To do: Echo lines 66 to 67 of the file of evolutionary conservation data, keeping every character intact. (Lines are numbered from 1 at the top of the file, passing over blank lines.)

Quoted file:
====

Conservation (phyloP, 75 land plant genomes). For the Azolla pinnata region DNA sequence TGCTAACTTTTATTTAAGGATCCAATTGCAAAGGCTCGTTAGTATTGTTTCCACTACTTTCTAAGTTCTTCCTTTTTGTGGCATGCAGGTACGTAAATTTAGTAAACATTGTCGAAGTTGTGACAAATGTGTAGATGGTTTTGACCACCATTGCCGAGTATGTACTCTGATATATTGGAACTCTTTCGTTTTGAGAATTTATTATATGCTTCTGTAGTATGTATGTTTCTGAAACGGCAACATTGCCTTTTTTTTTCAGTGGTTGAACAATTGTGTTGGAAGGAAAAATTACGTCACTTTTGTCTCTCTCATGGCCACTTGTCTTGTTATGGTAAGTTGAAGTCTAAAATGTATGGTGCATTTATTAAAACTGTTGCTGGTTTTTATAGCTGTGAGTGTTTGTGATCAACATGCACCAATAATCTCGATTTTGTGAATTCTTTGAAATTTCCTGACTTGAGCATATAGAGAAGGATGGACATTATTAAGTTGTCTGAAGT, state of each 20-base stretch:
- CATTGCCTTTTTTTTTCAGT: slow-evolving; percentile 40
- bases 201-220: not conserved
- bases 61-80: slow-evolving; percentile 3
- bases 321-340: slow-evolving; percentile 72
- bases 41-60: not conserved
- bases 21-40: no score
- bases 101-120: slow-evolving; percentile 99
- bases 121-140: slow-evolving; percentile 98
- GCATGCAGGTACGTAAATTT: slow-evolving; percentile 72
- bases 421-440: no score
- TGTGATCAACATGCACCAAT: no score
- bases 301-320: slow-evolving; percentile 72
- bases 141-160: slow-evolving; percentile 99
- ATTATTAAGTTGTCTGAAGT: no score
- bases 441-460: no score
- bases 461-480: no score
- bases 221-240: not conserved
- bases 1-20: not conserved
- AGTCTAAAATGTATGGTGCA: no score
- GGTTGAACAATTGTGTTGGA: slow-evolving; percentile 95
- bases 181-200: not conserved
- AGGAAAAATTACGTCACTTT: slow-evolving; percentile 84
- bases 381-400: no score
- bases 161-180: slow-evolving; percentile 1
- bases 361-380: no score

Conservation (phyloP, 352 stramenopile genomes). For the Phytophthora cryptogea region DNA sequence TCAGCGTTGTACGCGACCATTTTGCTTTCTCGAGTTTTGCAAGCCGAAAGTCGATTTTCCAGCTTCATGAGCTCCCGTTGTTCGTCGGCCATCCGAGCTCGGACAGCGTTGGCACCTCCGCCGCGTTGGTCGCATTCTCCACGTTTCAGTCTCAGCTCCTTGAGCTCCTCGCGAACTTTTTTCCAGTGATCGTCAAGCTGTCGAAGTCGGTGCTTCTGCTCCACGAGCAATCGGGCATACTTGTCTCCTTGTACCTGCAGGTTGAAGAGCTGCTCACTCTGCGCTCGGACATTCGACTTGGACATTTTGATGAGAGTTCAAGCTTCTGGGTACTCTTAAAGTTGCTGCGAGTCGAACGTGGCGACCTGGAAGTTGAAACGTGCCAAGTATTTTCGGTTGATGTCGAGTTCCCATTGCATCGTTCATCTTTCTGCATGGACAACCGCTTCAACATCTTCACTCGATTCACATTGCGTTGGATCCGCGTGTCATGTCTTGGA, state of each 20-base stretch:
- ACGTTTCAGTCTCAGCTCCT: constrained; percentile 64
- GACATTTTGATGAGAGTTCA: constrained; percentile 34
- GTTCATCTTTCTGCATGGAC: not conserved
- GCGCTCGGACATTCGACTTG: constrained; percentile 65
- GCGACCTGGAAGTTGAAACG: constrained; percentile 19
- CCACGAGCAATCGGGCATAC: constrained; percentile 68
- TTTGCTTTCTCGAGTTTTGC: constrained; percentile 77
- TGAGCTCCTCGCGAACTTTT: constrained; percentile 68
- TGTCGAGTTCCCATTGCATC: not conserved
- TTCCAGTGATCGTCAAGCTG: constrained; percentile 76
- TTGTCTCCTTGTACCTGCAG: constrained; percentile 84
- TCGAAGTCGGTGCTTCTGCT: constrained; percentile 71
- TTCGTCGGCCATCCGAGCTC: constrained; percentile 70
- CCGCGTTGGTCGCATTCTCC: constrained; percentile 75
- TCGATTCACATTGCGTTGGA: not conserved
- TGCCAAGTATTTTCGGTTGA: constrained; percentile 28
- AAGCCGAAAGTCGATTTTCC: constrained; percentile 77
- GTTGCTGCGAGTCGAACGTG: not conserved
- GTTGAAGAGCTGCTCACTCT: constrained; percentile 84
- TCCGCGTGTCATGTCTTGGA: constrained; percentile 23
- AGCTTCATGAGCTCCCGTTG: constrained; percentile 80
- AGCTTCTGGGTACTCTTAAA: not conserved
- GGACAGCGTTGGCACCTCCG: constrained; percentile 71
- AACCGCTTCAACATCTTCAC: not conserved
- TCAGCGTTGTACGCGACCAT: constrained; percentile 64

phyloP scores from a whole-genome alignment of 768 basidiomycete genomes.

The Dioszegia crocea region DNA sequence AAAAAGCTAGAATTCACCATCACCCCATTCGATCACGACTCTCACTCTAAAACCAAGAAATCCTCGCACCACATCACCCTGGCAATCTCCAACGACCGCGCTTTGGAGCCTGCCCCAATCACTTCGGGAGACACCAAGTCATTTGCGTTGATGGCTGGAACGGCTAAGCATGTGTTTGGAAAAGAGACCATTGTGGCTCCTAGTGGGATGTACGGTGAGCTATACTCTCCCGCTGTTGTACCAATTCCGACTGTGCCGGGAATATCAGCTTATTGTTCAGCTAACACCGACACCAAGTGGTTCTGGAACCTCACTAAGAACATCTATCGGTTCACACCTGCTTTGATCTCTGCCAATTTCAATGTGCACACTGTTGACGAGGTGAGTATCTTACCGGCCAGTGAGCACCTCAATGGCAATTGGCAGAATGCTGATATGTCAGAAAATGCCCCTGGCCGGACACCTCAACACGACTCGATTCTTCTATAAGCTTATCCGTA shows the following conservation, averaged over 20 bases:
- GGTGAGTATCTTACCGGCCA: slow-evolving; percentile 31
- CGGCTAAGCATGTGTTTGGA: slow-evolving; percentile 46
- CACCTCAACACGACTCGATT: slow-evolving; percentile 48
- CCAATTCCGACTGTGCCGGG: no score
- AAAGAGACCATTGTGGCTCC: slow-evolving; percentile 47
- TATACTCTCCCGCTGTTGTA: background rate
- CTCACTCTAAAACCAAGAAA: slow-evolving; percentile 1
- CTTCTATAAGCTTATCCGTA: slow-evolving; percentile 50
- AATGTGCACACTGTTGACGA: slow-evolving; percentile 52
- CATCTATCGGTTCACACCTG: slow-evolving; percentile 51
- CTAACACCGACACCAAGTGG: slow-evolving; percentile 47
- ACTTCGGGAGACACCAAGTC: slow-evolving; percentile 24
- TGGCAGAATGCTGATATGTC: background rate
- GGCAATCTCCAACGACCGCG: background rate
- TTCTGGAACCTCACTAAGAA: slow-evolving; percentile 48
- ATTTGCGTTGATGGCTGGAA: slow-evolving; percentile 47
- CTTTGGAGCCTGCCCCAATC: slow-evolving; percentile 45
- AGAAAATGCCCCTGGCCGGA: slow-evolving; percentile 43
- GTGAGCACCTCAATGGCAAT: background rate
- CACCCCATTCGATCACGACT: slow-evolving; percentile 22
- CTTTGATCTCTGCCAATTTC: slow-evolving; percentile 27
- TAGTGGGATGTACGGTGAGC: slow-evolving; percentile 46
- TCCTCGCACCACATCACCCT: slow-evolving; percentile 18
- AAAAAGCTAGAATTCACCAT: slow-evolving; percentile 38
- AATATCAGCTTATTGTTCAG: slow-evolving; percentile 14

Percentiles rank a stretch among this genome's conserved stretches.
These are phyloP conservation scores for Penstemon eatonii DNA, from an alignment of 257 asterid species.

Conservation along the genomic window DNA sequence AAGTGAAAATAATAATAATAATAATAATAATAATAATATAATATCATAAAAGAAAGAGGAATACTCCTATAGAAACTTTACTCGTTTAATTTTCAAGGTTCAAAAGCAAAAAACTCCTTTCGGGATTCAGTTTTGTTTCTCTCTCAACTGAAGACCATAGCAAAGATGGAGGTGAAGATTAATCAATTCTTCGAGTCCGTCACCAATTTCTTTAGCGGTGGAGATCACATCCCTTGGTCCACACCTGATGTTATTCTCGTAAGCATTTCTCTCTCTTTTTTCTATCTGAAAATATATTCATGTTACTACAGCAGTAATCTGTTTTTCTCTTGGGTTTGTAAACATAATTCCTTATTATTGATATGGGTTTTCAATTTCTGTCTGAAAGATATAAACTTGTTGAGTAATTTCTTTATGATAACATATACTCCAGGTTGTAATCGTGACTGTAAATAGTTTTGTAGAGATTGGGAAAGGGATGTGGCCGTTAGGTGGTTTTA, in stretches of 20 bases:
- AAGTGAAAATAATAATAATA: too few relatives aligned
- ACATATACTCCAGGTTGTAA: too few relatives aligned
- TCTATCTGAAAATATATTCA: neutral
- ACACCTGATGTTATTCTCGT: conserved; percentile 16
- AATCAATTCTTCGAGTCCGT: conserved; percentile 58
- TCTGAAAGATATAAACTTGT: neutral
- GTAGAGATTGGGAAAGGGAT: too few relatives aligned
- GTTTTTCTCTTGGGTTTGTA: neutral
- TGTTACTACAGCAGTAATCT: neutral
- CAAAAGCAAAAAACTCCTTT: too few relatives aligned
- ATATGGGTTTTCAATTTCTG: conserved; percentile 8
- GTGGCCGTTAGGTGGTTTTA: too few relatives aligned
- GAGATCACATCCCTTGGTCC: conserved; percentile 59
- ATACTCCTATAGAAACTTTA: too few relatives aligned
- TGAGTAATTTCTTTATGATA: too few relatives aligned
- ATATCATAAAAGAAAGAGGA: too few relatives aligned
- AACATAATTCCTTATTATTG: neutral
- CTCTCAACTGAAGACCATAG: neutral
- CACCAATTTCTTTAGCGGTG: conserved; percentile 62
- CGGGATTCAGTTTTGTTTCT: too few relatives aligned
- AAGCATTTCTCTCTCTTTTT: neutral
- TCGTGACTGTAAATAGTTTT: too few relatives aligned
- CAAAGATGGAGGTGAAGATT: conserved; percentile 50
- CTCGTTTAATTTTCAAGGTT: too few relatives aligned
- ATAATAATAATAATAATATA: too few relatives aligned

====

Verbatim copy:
- ACTTCGGGAGACACCAAGTC: slow-evolving; percentile 24
- TGGCAGAATGCTGATATGTC: background rate